In this paper we discuss the successful application of this technology to a simulation study of a complex, fractured, porcelanite oil reservoir (Elk Hills-29R, Bakersfield, California). This field has 28 years of history with 42 production wells. A dual porosity formulation was necessary to properly model the fractured nature of the reservoir. Successful history match results obtained in a short period of time for this field showed the accuracy and practicality of this unique history matching technology.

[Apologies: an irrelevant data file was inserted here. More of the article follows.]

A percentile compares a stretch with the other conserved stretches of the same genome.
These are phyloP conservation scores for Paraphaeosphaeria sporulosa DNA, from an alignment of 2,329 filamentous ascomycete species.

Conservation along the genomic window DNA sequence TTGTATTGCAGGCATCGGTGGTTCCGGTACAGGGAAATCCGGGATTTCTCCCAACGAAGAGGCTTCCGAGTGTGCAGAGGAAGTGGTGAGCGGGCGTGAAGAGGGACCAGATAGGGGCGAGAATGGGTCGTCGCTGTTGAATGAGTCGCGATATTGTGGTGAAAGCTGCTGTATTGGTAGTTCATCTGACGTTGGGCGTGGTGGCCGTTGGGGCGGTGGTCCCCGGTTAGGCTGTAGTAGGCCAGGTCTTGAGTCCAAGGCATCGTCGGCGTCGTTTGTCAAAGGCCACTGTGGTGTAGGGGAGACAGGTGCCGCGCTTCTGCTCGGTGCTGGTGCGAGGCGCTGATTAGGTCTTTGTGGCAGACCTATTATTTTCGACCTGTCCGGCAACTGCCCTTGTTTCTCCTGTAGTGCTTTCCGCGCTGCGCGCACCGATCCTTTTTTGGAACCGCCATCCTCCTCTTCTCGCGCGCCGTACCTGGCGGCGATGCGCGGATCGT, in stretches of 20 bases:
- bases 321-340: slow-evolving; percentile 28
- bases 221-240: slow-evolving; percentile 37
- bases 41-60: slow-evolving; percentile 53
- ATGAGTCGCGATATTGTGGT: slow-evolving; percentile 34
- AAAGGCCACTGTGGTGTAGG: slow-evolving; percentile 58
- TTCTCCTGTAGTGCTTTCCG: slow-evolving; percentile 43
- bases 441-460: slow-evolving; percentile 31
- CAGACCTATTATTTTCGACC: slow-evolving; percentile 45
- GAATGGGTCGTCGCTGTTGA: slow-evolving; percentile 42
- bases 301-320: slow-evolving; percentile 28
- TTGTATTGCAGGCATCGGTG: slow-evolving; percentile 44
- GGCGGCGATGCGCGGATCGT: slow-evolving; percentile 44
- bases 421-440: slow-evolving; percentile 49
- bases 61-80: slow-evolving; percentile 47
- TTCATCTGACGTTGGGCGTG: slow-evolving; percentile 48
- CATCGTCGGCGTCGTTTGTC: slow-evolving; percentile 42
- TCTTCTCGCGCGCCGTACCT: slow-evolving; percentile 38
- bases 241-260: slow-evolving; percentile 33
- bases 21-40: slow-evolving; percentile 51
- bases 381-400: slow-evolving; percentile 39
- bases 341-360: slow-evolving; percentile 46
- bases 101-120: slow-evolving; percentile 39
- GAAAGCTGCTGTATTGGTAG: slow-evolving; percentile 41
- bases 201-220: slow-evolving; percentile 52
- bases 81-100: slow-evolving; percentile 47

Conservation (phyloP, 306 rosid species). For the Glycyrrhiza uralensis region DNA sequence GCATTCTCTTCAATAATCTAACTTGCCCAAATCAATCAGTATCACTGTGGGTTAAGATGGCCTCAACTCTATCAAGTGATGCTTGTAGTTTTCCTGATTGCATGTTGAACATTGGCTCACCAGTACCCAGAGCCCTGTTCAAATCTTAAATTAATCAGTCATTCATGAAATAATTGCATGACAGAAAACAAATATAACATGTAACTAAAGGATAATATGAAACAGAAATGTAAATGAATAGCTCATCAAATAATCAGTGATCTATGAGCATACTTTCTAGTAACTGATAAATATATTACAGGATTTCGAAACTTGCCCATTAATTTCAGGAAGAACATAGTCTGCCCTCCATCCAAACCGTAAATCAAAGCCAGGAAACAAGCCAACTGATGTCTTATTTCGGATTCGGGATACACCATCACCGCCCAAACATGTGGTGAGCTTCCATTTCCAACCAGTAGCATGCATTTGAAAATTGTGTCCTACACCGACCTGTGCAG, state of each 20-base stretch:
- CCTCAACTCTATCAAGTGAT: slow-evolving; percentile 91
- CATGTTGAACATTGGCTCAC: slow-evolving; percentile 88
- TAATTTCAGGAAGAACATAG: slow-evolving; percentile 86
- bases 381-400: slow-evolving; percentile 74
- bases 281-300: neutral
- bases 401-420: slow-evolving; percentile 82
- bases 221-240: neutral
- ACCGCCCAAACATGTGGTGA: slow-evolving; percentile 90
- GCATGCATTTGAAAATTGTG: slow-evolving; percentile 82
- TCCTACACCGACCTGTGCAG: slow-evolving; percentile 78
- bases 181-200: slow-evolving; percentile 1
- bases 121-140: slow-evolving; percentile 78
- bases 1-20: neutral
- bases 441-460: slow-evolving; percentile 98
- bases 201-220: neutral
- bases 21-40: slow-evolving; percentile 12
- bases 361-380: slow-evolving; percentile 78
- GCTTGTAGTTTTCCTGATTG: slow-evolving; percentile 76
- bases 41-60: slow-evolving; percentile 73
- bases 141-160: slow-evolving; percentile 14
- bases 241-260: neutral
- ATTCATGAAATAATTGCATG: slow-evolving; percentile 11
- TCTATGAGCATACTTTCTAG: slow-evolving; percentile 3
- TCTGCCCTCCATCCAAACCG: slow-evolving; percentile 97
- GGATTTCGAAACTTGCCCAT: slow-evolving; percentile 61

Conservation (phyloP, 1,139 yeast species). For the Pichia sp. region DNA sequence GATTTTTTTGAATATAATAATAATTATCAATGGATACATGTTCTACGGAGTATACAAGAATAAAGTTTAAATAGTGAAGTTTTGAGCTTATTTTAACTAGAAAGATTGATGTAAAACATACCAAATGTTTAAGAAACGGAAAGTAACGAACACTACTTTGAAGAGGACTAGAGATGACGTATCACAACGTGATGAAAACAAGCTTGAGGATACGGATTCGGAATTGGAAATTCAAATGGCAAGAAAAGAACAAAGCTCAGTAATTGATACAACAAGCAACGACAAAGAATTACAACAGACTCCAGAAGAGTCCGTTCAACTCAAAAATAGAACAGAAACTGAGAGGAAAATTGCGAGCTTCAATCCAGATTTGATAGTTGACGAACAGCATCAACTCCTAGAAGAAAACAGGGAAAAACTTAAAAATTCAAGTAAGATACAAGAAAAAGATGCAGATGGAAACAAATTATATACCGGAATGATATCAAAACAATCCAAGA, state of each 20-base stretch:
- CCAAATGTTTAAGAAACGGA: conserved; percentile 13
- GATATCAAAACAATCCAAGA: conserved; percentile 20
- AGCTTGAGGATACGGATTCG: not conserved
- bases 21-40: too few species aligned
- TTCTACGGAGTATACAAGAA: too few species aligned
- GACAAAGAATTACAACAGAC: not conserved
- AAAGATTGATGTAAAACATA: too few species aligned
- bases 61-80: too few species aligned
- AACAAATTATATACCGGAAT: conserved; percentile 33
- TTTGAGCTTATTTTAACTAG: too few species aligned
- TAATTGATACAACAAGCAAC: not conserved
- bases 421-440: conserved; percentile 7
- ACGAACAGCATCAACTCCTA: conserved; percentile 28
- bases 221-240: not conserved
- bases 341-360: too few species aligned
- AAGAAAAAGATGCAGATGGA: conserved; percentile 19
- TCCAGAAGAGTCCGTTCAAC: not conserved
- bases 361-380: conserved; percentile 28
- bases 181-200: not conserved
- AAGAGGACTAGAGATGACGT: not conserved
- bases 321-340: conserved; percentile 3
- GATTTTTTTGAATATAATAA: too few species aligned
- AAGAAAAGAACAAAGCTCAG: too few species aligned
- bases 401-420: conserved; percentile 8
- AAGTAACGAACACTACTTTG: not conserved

• Geologic Storage of Carbon Dioxide and Enhanced Oil Recovery II

    Geologic Storage of Carbon Dioxide and Enhanced Oil Recovery II

    “Geologic Storage of Carbon Dioxide and Enhanced Oil Recovery II: Co-optimization of Storage and Recovery”, A. R. Kovscek, M. D. Cakici, Department of Petroleum Engineering, Stanford University, Energy Conversion and Management, 46(11-12), 1941-1956 (2005)

    Abstract

    Geologic Storage of Carbon Dioxide and Enhanced Oil Recovery II: Co-optimization of Storage and Recovery